Do Higher Oil Prices Lead to Recessions? (Yes)

Nothing to see here folks. No worries about oil prices at all. Move along . . .


WSJ: “High oil prices have preceded or coincided with nine of the 10 U.S. recessions since World War II — a history lesson that has policy makers, executives and economists scouring for evidence that it could happen again.

So far not many see reason to believe that the strengthening U.S. and global economies are at risk of sliding back into recession. What they do see is an accumulation of anecdotal evidence that the long streak of record-high nominal oil prices is taking a creeping toll in places. Some economists say history shows it won’t take long to see a broader drag on the economy if energy prices remain at these levels or move higher.”

“Yet an energy-induced slowdown could well be contained. Industrialized economies like the U.S. are less dependent on oil and other energy products today than they were in the past, and energy expenses are a smaller part of most household budgets. Oil hit the equivalent of more than $70 a barrel in current (2004) dollars during the crisis of the 1970s.”

Energy-price shocks can hurt an economy in different ways. First, they sap the disposable income of consumers, eroding their ability and willingness to spend on other goods and services, like cars or summer vacations. In the U.S., household spending on durable goods has tended to slow or decline in the past when energy outlays have risen sharply. Price shocks also can squeeze corporate profit margins, reducing the incentive of companies to invest and hire. And they can force consumers and businesses to make shifts — such as switching to more fuel-efficient cars — that can undermine the economy’s productivity during the transition.”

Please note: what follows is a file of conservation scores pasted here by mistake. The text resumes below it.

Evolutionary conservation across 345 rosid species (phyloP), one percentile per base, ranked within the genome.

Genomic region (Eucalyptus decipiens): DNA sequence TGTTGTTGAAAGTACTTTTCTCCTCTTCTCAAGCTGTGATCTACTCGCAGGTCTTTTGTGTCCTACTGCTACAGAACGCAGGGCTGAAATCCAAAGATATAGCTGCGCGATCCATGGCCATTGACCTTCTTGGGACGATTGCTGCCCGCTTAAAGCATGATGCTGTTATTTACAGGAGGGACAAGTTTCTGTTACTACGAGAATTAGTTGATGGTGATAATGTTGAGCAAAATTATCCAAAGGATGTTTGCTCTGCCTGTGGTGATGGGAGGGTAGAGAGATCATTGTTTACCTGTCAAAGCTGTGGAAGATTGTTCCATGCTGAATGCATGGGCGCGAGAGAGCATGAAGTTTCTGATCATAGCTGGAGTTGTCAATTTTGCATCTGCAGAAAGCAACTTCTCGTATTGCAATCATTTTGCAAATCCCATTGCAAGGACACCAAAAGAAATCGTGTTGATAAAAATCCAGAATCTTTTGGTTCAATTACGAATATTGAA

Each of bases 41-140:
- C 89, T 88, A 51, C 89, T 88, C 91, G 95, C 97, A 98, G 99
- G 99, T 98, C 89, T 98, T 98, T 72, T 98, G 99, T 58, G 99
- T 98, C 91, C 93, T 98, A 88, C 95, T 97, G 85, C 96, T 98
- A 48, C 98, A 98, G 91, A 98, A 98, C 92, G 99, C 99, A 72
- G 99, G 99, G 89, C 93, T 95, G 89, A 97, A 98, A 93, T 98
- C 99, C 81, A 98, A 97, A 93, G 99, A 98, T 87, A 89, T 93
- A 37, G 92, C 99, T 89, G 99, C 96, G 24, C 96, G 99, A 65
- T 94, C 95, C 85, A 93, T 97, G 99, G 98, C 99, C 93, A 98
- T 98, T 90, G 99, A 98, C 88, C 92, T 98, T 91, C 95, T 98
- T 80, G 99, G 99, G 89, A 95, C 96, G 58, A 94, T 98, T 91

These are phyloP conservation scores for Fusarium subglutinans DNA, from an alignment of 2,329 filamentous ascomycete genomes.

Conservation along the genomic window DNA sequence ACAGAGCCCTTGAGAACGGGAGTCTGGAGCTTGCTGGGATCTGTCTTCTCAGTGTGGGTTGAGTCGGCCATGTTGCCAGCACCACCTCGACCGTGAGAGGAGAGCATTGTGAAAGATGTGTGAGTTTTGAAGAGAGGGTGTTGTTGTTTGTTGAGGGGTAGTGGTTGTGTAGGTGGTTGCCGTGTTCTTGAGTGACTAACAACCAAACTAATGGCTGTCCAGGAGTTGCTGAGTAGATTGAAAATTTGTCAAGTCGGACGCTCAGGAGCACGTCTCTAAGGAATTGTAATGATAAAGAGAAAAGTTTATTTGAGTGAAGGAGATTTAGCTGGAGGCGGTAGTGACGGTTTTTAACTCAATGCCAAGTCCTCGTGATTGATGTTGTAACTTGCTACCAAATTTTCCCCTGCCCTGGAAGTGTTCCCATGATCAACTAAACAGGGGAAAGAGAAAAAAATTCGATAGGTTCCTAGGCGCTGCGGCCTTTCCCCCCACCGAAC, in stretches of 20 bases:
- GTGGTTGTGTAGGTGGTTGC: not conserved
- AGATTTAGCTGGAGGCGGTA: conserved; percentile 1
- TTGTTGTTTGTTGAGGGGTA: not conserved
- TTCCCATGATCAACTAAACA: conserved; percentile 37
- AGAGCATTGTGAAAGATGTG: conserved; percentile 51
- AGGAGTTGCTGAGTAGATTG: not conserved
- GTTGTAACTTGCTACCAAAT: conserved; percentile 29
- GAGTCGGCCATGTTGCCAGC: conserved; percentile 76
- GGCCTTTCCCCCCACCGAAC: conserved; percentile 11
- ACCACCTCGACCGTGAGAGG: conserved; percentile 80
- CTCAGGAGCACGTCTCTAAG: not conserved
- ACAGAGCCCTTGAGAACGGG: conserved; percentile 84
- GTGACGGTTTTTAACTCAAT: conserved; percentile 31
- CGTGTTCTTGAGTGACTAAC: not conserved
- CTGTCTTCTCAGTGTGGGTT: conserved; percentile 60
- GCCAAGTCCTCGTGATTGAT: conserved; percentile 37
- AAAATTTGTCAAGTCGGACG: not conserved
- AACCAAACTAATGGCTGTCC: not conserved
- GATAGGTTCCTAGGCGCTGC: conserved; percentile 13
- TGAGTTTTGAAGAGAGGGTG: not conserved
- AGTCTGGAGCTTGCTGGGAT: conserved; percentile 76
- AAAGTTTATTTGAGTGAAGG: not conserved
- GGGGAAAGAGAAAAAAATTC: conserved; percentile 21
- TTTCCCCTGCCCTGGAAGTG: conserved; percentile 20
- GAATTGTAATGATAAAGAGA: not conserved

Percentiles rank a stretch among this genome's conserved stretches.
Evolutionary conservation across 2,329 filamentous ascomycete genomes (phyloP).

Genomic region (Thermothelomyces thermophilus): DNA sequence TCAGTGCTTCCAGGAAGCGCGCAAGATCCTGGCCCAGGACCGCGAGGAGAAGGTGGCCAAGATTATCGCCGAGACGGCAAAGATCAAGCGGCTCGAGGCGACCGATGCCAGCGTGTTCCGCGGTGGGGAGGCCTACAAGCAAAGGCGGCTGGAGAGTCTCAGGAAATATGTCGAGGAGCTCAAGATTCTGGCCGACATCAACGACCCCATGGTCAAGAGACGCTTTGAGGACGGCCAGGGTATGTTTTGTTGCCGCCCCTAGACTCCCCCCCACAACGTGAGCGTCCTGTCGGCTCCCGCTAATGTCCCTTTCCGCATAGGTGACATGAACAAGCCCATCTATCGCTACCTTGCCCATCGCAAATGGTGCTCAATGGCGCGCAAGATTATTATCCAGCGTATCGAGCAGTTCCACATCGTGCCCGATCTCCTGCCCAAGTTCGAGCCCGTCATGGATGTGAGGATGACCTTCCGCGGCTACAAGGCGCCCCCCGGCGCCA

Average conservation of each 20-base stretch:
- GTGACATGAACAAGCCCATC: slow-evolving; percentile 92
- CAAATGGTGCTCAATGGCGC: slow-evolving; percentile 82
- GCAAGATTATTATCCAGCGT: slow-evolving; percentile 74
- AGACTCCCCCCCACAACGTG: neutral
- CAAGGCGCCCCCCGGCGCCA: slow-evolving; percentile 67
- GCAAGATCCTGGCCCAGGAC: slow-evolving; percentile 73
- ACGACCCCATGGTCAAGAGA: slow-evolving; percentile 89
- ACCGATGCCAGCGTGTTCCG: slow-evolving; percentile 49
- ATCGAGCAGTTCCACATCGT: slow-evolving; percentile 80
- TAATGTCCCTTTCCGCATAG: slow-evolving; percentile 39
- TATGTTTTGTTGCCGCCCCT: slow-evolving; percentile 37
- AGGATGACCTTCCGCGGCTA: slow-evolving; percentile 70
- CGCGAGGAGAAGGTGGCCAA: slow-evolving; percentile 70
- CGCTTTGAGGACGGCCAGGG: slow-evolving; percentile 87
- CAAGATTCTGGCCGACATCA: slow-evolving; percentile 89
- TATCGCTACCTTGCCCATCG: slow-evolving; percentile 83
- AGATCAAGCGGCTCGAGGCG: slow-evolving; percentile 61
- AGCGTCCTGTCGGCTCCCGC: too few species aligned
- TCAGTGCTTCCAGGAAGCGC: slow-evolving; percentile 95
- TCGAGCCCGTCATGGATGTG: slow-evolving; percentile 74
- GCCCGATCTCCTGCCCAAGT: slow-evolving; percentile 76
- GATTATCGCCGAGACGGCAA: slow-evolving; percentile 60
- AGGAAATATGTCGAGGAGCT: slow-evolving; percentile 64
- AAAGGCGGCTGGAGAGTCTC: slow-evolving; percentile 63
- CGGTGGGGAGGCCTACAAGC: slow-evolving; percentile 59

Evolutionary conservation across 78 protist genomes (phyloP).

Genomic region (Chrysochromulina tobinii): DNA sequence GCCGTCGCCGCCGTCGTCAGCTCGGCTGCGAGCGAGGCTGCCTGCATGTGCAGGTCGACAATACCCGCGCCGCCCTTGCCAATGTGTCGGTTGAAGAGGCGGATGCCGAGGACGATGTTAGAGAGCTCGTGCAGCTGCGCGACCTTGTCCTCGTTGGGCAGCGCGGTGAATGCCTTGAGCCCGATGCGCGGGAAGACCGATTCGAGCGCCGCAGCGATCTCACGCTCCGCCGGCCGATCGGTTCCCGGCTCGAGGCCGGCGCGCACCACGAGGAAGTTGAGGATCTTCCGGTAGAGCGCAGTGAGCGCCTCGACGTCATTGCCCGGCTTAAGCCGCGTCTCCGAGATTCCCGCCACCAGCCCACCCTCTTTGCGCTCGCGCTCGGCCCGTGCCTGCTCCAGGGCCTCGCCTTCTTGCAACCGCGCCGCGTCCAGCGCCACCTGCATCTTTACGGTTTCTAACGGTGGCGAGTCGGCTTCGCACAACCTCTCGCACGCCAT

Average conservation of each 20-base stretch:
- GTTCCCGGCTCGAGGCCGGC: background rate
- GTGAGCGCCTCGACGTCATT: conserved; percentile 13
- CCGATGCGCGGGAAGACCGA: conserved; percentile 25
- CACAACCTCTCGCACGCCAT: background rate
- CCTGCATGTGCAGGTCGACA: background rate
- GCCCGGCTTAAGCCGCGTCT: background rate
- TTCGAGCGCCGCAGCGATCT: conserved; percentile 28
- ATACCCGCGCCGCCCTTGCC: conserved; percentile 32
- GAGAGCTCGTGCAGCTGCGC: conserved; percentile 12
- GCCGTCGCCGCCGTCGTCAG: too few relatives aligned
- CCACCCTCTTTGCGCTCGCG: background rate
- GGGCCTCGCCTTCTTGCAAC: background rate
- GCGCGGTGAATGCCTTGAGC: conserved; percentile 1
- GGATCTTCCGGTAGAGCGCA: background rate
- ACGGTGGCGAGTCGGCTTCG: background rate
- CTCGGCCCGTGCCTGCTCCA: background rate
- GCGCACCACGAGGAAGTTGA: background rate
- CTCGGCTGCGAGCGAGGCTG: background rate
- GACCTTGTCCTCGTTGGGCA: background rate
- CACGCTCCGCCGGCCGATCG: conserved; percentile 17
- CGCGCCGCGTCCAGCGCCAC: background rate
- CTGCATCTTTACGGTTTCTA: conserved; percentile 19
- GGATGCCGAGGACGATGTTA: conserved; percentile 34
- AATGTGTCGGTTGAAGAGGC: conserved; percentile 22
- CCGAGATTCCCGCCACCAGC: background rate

Oil Prices Start to Pinch, Stirring Concern Over Economic Impact
Jon E. Hilsenrath and Marcus Walker
Wall Street Journal, June 4, 2004; Page A1,,SB108630315565628545,00.html

What's been said:

Discussions found on the web:
  1. Larry Jones commented on Jun 8

    It’s not oil price shocks that cause recessions, it’s the Federal Reserves overreaction to said shocks that causes recessions.

  2. Barry Ritholtz commented on Jun 8

    They can each do damage independently.

    Together, thats a helluva 1 -2 punch . . .

  3. Larry Jones commented on Jun 9

    Sure, they can. However, you seem to ignore 1) the current real price of gasoline, 2) the fact that Greenspan says mere elevated prices, as opposed to elevating, pose little to no risks to the broad macroeconomy. We’re not seeing a supply shock and we’re not going to see the Fed try to combat a non-existent shock with massive contractionary policy as it has done in the past. Anyhoo, I have no doubt that when this, too, subsides, you’ll finding something else to hyperventilate about.

  4. Barry Ritholtz commented on Jun 9

    Larry —

    1) “the current real price of gasoline — is higher than it as 3, 6 and 12 months ago. (thats bad)

    2) “the fact that Greenspan says” — lemme stop you right there. If you plan on investing based upon what Greenie says, you will be toast. Period.

    3) “you’ll find something else to hyperventilate about” Have you read anything on this blog, or are you merely a clueless troll? Seriously, look around . . .

    4) I don’t mind people disagreeing with me — hell, I encourage it — but the next use of the word “Anyhoo” will cause your permanent banishment.

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